The Blueprint Coalition, an influential partnership of local government, environmental and research organisations, has called on the government to retain its key net zero commitments.
Following news of the Government’s intention to drop or roll back on existing climate targets, the Coalition has warned that the impact of reversing current policies will damage essential climate action and hurt local economies.
In successive joint policy reports, the group’s environmental practitioners and experts have set out how local government is critical in reaching climate targets. They have highlighted the key national policy levers for unlocking cost-effective, rapid local progress on net zero, and tracked government progress on delivering these.
The Coalition has also published a set of Manifesto Asks, highlighting the commitments the political parties must make to enable local places to decarbonise around the UK, and to protect their communities’ jobs, livelihoods and health from climate change.
Ann Carruthers, 1st Vice President of ADEPT said: “Local authorities are committed to climate action, but need targeted support. The Government’s own Skidmore Review argued that localised, place-based measures are more effective and provide better value than a top-down, siloed approach.
“It has been clearly demonstrated that investment in net zero is an economic opportunity rather than simply a cost. Backtracking on targets doesn’t show pragmatism, but rather a lack of leadership. It sends confusing messages to business and consumers. Failing to invest in the economic future of local places goes against the clear policies that key industries need to plan their investment and create the jobs of the future.”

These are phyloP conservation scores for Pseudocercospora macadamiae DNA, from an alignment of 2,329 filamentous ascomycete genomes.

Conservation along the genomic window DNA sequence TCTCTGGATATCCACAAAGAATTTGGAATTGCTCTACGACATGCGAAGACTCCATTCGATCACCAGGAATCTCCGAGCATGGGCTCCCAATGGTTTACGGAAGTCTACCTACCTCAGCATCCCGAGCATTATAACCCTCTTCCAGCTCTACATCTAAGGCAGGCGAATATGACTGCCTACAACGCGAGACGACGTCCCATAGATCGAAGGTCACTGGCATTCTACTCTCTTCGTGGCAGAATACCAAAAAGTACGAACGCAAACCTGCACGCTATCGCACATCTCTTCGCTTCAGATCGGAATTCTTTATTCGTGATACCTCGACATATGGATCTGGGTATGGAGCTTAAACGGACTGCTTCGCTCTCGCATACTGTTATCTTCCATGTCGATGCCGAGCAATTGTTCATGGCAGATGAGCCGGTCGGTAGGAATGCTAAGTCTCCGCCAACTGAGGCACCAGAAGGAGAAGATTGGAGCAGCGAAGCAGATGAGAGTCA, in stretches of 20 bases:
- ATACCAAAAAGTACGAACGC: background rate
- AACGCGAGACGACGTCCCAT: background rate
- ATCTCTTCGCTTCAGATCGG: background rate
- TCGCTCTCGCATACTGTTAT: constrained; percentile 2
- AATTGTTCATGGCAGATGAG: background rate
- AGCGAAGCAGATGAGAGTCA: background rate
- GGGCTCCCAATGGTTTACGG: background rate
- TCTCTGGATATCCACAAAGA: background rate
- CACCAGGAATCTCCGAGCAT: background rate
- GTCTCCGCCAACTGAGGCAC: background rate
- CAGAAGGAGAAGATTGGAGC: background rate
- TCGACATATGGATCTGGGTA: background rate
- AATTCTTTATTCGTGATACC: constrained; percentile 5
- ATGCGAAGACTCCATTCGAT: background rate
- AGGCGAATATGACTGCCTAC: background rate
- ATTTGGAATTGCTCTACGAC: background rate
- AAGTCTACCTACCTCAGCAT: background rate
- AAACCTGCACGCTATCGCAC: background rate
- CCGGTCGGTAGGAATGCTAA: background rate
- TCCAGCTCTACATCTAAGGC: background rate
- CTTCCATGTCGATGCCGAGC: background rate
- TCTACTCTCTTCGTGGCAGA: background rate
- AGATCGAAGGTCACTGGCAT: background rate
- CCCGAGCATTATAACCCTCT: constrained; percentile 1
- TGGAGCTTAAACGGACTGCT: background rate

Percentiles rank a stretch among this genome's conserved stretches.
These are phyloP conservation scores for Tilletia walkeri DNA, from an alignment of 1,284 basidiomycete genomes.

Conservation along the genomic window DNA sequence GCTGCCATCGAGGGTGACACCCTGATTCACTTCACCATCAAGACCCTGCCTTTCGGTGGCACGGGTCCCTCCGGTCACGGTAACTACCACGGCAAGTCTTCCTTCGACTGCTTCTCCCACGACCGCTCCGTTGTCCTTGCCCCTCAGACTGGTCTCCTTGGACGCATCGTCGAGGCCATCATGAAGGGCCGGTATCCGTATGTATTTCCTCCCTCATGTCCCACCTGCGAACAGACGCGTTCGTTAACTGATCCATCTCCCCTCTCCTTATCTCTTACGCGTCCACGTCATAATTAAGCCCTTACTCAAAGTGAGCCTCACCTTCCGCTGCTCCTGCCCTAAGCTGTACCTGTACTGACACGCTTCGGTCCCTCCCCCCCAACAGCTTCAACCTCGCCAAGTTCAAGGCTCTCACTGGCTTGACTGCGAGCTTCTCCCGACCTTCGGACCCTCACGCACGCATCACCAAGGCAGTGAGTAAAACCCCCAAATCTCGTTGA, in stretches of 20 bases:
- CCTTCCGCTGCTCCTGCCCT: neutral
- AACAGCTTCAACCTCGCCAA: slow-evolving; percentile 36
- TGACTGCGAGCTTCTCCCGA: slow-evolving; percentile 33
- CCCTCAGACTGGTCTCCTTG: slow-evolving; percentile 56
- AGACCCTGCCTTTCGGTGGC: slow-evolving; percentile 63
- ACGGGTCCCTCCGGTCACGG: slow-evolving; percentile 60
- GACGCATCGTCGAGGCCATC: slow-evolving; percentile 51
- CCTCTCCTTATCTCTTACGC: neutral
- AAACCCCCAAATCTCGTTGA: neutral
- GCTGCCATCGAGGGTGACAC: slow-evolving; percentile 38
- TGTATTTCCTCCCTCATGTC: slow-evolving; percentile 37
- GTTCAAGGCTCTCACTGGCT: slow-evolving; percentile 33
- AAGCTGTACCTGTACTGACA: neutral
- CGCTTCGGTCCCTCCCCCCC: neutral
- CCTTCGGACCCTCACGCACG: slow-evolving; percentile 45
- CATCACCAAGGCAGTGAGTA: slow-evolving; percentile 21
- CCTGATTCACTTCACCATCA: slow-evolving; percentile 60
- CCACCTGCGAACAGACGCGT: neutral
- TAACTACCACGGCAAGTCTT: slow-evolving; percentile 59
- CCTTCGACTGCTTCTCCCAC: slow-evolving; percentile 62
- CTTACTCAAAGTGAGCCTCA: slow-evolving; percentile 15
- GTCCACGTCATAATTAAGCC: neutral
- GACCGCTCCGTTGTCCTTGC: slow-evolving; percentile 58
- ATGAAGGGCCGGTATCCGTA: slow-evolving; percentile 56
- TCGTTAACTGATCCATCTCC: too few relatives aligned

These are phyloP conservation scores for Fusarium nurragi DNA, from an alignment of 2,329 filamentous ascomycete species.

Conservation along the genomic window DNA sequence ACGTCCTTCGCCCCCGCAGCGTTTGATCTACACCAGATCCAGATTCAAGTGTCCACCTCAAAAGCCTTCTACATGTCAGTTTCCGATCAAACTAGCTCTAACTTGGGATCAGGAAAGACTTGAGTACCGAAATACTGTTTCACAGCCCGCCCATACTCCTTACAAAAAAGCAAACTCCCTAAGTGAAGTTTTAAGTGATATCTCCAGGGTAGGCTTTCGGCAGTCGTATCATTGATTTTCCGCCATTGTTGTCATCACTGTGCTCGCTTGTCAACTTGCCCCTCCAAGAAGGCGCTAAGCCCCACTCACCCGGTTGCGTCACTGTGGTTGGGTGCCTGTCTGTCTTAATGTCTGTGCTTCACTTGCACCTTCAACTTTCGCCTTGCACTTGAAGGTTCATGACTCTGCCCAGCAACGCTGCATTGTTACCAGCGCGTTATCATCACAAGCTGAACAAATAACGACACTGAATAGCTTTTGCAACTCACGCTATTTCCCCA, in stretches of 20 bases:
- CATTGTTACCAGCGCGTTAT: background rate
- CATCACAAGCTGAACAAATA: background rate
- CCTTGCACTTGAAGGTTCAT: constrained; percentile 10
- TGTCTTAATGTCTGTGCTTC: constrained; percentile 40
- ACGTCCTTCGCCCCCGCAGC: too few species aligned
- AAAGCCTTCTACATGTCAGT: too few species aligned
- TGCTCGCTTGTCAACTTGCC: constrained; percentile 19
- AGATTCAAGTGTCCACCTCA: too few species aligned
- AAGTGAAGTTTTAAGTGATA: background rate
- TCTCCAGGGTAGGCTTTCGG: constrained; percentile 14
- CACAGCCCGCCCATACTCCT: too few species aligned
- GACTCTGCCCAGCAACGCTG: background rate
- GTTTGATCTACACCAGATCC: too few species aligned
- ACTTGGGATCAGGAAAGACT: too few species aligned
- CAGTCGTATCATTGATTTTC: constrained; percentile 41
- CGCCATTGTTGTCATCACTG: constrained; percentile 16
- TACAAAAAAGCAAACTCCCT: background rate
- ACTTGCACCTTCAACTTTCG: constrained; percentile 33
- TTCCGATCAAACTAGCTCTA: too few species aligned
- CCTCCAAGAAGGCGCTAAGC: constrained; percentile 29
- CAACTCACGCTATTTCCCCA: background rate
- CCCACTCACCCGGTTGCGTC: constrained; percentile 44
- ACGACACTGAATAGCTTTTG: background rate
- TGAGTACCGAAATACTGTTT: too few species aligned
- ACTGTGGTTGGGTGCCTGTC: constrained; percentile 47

Ashok Sinha, CEO of Ashden Climate Solutions said: “Reversing policies announced less than two years ago in the Government’s Net Zero strategy will jeopardise the ambitious local climate action plans of councils across the country.
“Progress towards net zero is already too slow and patchy, as highlighted by the Committee for Climate Change, and in our own progress tracker published last winter. Moving the goalposts now will simply make hitting 2050 net zero targets more difficult and costly.”
Dr Candice Howarth (Head of Local Climate Action at LSE’s Grantham Research Institute on Climate Change, and Co-Director of the Place-Based Climate Action Network) said: “The evidence is clear – the environmental, human and economic costs of climate change are already being felt at the local, regional and national levels, and will only continue to increase. The record breaking temperatures, over 40 degrees, experienced in the UK for the first time in 2022 are a preview of what is to come if urgent action isn’t taken, and our research has shown that the UK is not prepared for these events. We urgently need to ramp up efforts to transition to a green economy if we are to protect local economies, jobs and livelihoods, reduce the shocks of the climate crisis on household budgets, and safeguard people’s health.
“This is the only pragmatic and responsible course of action and it is too important to play politics with. Rather than scaling back ambition and targets, the UK government needs to go further than what it has already committed. That is why our cross-sector Coalition will continue to call on all parties to urgently recommit to key targets on climate, emissions reductions, energy, housing, transport and waste reduction.”